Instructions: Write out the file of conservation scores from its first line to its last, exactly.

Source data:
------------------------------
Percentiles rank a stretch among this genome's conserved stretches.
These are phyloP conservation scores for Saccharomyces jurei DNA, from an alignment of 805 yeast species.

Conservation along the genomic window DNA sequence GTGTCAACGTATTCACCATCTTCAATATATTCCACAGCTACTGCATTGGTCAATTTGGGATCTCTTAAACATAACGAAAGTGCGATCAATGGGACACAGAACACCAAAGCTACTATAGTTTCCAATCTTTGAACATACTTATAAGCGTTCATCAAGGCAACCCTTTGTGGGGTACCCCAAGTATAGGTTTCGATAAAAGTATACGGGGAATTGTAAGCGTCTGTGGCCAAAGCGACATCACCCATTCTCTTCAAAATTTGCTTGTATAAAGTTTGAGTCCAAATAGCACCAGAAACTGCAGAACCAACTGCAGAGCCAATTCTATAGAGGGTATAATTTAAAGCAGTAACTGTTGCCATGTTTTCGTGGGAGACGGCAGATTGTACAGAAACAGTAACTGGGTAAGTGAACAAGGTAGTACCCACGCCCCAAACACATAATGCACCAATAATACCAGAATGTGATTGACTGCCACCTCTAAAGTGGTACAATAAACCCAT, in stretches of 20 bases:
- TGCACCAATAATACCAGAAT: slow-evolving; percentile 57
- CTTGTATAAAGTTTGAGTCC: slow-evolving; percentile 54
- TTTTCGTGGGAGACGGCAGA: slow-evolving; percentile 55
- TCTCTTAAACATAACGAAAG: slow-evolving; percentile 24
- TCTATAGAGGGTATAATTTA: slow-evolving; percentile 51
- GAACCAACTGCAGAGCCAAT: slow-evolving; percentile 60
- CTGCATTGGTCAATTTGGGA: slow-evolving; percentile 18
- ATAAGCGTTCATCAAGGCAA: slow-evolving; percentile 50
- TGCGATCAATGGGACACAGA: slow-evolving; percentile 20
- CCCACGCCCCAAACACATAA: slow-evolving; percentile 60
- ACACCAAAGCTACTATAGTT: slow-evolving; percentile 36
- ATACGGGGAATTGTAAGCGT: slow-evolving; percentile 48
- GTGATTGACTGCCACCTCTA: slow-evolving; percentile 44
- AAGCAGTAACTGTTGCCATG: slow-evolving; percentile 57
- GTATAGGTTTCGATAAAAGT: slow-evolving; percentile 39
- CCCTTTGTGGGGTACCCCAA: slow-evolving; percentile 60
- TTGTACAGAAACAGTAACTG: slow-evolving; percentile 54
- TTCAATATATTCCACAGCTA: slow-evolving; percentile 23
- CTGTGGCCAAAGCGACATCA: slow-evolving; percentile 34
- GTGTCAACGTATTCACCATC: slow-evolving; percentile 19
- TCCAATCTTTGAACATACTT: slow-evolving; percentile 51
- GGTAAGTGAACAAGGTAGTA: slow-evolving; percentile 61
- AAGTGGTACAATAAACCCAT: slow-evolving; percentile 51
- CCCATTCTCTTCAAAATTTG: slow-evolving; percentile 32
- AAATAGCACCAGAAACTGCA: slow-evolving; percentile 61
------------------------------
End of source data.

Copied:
Percentiles rank a stretch among this genome's conserved stretches.
These are phyloP conservation scores for Saccharomyces jurei DNA, from an alignment of 805 yeast species.

Conservation along the genomic window DNA sequence GTGTCAACGTATTCACCATCTTCAATATATTCCACAGCTACTGCATTGGTCAATTTGGGATCTCTTAAACATAACGAAAGTGCGATCAATGGGACACAGAACACCAAAGCTACTATAGTTTCCAATCTTTGAACATACTTATAAGCGTTCATCAAGGCAACCCTTTGTGGGGTACCCCAAGTATAGGTTTCGATAAAAGTATACGGGGAATTGTAAGCGTCTGTGGCCAAAGCGACATCACCCATTCTCTTCAAAATTTGCTTGTATAAAGTTTGAGTCCAAATAGCACCAGAAACTGCAGAACCAACTGCAGAGCCAATTCTATAGAGGGTATAATTTAAAGCAGTAACTGTTGCCATGTTTTCGTGGGAGACGGCAGATTGTACAGAAACAGTAACTGGGTAAGTGAACAAGGTAGTACCCACGCCCCAAACACATAATGCACCAATAATACCAGAATGTGATTGACTGCCACCTCTAAAGTGGTACAATAAACCCAT, in stretches of 20 bases:
- TGCACCAATAATACCAGAAT: slow-evolving; percentile 57
- CTTGTATAAAGTTTGAGTCC: slow-evolving; percentile 54
- TTTTCGTGGGAGACGGCAGA: slow-evolving; percentile 55
- TCTCTTAAACATAACGAAAG: slow-evolving; percentile 24
- TCTATAGAGGGTATAATTTA: slow-evolving; percentile 51
- GAACCAACTGCAGAGCCAAT: slow-evolving; percentile 60
- CTGCATTGGTCAATTTGGGA: slow-evolving; percentile 18
- ATAAGCGTTCATCAAGGCAA: slow-evolving; percentile 50
- TGCGATCAATGGGACACAGA: slow-evolving; percentile 20
- CCCACGCCCCAAACACATAA: slow-evolving; percentile 60
- ACACCAAAGCTACTATAGTT: slow-evolving; percentile 36
- ATACGGGGAATTGTAAGCGT: slow-evolving; percentile 48
- GTGATTGACTGCCACCTCTA: slow-evolving; percentile 44
- AAGCAGTAACTGTTGCCATG: slow-evolving; percentile 57
- GTATAGGTTTCGATAAAAGT: slow-evolving; percentile 39
- CCCTTTGTGGGGTACCCCAA: slow-evolving; percentile 60
- TTGTACAGAAACAGTAACTG: slow-evolving; percentile 54
- TTCAATATATTCCACAGCTA: slow-evolving; percentile 23
- CTGTGGCCAAAGCGACATCA: slow-evolving; percentile 34
- GTGTCAACGTATTCACCATC: slow-evolving; percentile 19
- TCCAATCTTTGAACATACTT: slow-evolving; percentile 51
- GGTAAGTGAACAAGGTAGTA: slow-evolving; percentile 61
- AAGTGGTACAATAAACCCAT: slow-evolving; percentile 51
- CCCATTCTCTTCAAAATTTG: slow-evolving; percentile 32
- AAATAGCACCAGAAACTGCA: slow-evolving; percentile 61